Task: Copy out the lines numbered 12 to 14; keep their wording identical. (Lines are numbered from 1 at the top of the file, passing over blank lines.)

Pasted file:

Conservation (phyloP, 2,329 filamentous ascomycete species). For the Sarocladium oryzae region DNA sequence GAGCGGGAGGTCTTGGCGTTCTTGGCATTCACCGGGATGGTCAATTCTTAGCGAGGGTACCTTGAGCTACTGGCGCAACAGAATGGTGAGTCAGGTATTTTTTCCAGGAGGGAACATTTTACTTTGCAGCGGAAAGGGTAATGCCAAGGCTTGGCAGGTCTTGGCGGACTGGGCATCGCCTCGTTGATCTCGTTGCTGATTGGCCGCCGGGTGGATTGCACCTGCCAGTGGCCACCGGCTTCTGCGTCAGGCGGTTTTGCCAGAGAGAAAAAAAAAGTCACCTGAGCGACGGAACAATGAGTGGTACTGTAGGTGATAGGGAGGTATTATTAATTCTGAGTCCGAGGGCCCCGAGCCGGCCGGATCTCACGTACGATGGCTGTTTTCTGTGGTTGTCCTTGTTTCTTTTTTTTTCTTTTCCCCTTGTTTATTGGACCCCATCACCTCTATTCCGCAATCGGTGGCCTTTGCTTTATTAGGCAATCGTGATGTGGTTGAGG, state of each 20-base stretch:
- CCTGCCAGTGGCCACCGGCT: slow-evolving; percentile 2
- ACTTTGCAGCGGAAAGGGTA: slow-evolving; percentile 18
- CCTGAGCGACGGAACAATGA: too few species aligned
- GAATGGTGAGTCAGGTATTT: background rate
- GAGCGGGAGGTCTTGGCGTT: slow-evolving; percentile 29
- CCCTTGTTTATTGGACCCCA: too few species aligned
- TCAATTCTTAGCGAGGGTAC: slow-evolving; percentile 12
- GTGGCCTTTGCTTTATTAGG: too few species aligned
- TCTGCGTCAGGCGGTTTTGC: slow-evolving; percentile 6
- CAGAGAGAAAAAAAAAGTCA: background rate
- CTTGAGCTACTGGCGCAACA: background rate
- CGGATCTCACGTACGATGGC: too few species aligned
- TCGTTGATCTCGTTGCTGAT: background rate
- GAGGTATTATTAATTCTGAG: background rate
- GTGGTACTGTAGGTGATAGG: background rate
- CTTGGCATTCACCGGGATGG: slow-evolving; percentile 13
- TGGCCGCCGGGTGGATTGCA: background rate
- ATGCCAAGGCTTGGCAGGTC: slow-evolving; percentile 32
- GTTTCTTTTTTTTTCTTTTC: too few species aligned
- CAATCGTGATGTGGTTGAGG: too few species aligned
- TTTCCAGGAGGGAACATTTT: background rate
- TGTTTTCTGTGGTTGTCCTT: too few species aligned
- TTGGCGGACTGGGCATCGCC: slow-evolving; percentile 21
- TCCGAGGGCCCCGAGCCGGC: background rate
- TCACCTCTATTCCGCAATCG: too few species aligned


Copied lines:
- CTTGAGCTACTGGCGCAACA: background rate
- CGGATCTCACGTACGATGGC: too few species aligned
- TCGTTGATCTCGTTGCTGAT: background rate